Verb Genders in Rawang Ata: A Summary

Rawàng Ata, unusually, divides its verbs into three genders: masculine, feminine, and neuter. Semantically, these are usually verbs of action, condition and motion respectively, although there are many exceptions. Some verbs may be used as either masculine or feminine.

The species of a verb is significant in four ways: personal agreement, verb ‘controls’, gender agreement, and argument marking. Verbs all agree in person with at least one argument, called its ‘control’. Masculine and neuter verbs take the subject as their control, and agree through prefixes; feminines take the object as their control, and agree through suffixes.

For example:

datta rafaringa lònangam (masculine verb)

sailor 3h-kicks pot-ACC

“the sailor kicks the pot”

lònangya moyisara kòma (feminine verb)

pot-ERG distaste-3h

“the pot is distasteful to the girl”

kōba rakolùma

noble 3h-litter

“the nobleman travels by litter”

When a female has control of a masculine verb with a male object, an agreement particle must be added. Sometimes this also occurs when the object is strongly associated with a male (an inalienable possession, or a tool, for instance).

datta rafaringa kòman

“the sailor kicks the girl”

kòma kirafaringa dattam

“the girl kicks the sailor”

The marking of agreements for the different species is/will be described elsewhere in more detail, but this table may be of assistance as a summary:

Middle Intransitive Transitive Ditransitive
Subject Object Subject Object Subject Object Subject Direct Object Indirect Object
Masc. Active Ergative Acc. Direct Acc.
Passive Erg. Direct
Antipassive Direct Erg.
Applicative Direct Erg. Erg.
App.+Pass. Erg. Erg. Erg.
Fem. Active Acc. Direct Erg. Direct
Antipassive Direct Erg.
Neut. Active Direct Direct Acc. Erg.
Passive Erg. Acc. Erg.
Applicative Direct Erg.
App.+Pass. Erg. Erg.

Note: “Middle” indicates verbs that are not distinguished with respect to transitivity. Bolding marks the control of the verb.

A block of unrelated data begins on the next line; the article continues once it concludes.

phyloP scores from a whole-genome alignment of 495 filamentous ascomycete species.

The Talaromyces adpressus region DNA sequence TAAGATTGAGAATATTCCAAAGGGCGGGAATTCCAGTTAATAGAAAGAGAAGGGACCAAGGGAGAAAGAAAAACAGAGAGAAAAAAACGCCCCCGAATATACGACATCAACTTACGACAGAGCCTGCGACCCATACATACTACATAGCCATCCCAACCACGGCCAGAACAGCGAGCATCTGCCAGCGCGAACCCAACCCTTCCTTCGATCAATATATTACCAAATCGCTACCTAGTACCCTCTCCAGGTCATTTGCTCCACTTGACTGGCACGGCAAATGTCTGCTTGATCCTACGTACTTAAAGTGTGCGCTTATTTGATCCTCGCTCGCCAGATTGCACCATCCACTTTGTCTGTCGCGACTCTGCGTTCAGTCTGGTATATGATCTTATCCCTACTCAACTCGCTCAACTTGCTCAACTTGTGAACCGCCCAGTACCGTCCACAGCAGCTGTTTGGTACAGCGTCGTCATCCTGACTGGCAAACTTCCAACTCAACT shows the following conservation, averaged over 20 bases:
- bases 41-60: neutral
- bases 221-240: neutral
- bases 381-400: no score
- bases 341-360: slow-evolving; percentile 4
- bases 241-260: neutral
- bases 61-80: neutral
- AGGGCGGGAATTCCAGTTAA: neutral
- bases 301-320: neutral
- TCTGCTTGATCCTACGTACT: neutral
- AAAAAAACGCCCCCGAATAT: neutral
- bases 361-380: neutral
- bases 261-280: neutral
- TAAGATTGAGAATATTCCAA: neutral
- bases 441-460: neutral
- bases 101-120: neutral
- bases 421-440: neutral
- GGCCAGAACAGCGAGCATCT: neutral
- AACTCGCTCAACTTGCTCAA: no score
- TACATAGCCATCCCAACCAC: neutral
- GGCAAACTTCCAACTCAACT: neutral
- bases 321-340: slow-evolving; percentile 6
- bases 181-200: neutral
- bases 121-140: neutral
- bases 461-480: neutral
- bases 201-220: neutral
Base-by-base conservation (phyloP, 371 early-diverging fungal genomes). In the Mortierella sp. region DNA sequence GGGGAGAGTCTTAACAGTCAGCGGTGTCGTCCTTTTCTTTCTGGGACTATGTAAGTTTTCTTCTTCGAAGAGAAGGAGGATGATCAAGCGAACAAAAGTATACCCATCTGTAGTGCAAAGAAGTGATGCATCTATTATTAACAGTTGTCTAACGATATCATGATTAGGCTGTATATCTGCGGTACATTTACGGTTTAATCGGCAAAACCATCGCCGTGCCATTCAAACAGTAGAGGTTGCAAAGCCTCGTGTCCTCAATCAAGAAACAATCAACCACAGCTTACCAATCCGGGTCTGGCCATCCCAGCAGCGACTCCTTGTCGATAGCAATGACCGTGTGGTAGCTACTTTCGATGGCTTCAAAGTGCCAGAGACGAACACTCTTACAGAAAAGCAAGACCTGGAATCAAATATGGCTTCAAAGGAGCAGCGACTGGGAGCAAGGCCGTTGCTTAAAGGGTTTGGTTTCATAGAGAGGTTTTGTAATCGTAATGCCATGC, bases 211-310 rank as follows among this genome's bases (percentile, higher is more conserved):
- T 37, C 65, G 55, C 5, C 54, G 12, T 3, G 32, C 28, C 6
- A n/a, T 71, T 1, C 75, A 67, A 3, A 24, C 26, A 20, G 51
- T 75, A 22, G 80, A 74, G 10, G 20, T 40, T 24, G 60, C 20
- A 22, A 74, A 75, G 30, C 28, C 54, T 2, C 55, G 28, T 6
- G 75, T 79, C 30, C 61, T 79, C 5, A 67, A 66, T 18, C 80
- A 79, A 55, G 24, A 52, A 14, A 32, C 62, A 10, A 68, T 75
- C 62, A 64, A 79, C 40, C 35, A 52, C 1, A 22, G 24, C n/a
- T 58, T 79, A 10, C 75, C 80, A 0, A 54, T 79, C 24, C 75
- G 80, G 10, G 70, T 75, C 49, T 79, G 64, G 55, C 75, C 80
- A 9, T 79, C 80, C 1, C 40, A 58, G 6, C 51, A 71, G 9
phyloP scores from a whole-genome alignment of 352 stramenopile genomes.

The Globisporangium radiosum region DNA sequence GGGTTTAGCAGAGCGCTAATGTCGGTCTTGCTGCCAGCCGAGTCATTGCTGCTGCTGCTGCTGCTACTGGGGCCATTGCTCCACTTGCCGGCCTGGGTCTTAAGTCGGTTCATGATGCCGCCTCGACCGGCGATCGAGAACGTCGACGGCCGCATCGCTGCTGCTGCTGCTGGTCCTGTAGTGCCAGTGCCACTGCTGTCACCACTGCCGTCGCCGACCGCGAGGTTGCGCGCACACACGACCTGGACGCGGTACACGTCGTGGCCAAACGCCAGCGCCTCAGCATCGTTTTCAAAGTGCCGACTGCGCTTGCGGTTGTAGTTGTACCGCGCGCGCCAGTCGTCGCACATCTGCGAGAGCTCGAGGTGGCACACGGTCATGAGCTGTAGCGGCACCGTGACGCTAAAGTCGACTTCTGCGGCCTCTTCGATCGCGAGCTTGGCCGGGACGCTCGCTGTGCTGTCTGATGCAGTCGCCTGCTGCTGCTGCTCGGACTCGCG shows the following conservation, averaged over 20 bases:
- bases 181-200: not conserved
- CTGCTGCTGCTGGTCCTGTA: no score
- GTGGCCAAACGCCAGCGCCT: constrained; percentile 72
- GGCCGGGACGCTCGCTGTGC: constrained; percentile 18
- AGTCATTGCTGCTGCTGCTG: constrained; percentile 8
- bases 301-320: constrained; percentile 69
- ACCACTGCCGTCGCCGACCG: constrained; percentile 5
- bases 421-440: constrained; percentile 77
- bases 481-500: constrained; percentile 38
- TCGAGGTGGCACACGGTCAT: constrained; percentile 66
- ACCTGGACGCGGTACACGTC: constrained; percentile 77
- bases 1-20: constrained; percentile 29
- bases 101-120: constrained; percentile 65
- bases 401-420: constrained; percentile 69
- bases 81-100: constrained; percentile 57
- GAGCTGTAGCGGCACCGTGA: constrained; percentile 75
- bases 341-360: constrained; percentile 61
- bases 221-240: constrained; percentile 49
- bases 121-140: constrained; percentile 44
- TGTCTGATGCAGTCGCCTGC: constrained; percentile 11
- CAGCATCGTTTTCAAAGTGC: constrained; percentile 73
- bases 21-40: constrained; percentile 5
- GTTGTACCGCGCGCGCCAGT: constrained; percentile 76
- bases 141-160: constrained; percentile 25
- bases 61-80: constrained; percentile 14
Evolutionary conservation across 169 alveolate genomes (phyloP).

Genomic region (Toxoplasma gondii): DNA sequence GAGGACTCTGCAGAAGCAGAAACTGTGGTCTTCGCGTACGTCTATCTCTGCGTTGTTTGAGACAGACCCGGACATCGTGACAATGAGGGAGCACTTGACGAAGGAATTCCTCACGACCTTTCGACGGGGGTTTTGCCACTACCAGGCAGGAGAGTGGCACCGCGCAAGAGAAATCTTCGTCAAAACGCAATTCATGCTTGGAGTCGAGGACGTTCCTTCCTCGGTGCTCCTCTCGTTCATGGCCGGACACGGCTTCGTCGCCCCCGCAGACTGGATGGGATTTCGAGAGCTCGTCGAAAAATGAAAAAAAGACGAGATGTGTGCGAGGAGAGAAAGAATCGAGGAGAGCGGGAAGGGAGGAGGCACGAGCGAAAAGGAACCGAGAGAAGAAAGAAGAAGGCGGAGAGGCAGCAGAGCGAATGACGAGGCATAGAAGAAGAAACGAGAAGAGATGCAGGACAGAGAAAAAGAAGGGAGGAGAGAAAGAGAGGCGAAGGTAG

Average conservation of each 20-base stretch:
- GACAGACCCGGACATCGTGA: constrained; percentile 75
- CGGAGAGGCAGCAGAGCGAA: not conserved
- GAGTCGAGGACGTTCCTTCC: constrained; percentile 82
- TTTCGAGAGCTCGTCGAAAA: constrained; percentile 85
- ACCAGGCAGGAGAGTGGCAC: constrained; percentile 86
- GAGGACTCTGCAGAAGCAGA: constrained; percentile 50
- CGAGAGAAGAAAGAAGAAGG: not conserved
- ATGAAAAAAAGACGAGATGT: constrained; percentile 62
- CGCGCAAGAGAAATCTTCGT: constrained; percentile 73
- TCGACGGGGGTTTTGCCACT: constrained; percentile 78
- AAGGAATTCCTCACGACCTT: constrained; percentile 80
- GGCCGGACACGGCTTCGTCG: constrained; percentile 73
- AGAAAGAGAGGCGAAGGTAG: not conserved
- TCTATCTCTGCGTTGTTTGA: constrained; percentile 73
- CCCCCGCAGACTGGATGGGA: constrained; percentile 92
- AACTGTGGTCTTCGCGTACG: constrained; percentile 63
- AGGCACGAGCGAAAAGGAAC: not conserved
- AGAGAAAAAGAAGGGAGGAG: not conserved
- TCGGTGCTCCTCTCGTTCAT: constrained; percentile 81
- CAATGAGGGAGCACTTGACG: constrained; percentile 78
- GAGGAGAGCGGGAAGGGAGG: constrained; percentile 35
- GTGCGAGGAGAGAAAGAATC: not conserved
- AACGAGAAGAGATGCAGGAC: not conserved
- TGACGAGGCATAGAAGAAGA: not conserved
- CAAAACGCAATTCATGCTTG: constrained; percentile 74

3 thoughts on “Verb Genders in Rawang Ata: A Summary

  1. Doctor Slack says:

    I’m intrigued… a lot of conlangs seem to have tri-gendered systems featuring a neuter gender. Among them, mine, Dhumagwara. I wonder what it is about tri-gendering that so many of us find attractive!

    Rawang Ata is very impressive, by the way. Sorry I haven’t commented on it before, it all seems so well worked out that there isn’t much to say.

  2. vacuouswastrel says:

    Well, my nouns are tri-gendered, but in animacy, as well as peripheral notice of sex. My verbs are tri-gendered because the neuter verbs didn’t really seem to fit in with the masculines.
    As to why it’s popular: probably because it seems more logical to many people than bi-gendering.

    Thanks for the encouragement.

    [Oh, and the speakers, for what it’s worth, have 5 genders]

  3. miekko says:

    I suspect another reason for the popularity of three-gendered systems is that it’s rich enough but not too rich; in 5+ systems, you’ll end up having an explosion of required forms if you have a case system or verb system that agrees for gender – epsecially if gender carries over to number in any way; meanwhile, poorer systems don’t provide enough distinctions, I guess – the chance that all participants in a sentence will be of the same gender is pretty high in a two-gender system, (unless it’s animacy based, when the chance somewhat is reduced), so agreement and such isn’t enough to distinguish stuff, and three genders is notably better at that despite the small difference. This , naturally, has to do with design considerations and not with natural language evolution, where two gender systems do pop up and linguistic evolution probably optimizes it for whatever benefit.

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